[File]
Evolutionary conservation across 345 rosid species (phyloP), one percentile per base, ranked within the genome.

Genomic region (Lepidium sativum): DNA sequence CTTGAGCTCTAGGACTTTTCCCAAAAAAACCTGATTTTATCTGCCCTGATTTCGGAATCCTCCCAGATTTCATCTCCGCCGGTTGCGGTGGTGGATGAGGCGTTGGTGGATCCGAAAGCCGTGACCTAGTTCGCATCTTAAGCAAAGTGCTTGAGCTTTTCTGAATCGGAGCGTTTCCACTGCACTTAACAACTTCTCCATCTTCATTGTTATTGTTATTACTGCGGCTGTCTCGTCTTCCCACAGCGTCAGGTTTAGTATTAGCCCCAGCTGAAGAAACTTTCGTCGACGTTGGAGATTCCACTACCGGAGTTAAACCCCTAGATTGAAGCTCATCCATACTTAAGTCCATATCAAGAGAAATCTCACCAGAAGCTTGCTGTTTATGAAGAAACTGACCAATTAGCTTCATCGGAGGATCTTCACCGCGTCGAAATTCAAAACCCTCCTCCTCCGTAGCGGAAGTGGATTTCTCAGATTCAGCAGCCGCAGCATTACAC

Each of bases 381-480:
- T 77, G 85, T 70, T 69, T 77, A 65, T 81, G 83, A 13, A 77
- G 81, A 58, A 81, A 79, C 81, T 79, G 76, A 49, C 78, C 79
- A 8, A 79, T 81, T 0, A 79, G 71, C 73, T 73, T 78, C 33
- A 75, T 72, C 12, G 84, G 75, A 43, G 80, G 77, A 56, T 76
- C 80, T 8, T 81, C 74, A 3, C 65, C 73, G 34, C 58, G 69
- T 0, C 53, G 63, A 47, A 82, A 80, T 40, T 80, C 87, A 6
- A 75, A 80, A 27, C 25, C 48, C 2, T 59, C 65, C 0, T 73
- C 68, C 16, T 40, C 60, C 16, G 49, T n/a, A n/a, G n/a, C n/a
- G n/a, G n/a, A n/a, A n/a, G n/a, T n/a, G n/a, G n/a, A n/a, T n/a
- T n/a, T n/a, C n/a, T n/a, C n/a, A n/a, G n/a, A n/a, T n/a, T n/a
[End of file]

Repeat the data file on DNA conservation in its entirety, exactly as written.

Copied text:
Evolutionary conservation across 345 rosid species (phyloP), one percentile per base, ranked within the genome.

Genomic region (Lepidium sativum): DNA sequence CTTGAGCTCTAGGACTTTTCCCAAAAAAACCTGATTTTATCTGCCCTGATTTCGGAATCCTCCCAGATTTCATCTCCGCCGGTTGCGGTGGTGGATGAGGCGTTGGTGGATCCGAAAGCCGTGACCTAGTTCGCATCTTAAGCAAAGTGCTTGAGCTTTTCTGAATCGGAGCGTTTCCACTGCACTTAACAACTTCTCCATCTTCATTGTTATTGTTATTACTGCGGCTGTCTCGTCTTCCCACAGCGTCAGGTTTAGTATTAGCCCCAGCTGAAGAAACTTTCGTCGACGTTGGAGATTCCACTACCGGAGTTAAACCCCTAGATTGAAGCTCATCCATACTTAAGTCCATATCAAGAGAAATCTCACCAGAAGCTTGCTGTTTATGAAGAAACTGACCAATTAGCTTCATCGGAGGATCTTCACCGCGTCGAAATTCAAAACCCTCCTCCTCCGTAGCGGAAGTGGATTTCTCAGATTCAGCAGCCGCAGCATTACAC

Each of bases 381-480:
- T 77, G 85, T 70, T 69, T 77, A 65, T 81, G 83, A 13, A 77
- G 81, A 58, A 81, A 79, C 81, T 79, G 76, A 49, C 78, C 79
- A 8, A 79, T 81, T 0, A 79, G 71, C 73, T 73, T 78, C 33
- A 75, T 72, C 12, G 84, G 75, A 43, G 80, G 77, A 56, T 76
- C 80, T 8, T 81, C 74, A 3, C 65, C 73, G 34, C 58, G 69
- T 0, C 53, G 63, A 47, A 82, A 80, T 40, T 80, C 87, A 6
- A 75, A 80, A 27, C 25, C 48, C 2, T 59, C 65, C 0, T 73
- C 68, C 16, T 40, C 60, C 16, G 49, T n/a, A n/a, G n/a, C n/a
- G n/a, G n/a, A n/a, A n/a, G n/a, T n/a, G n/a, G n/a, A n/a, T n/a
- T n/a, T n/a, C n/a, T n/a, C n/a, A n/a, G n/a, A n/a, T n/a, T n/a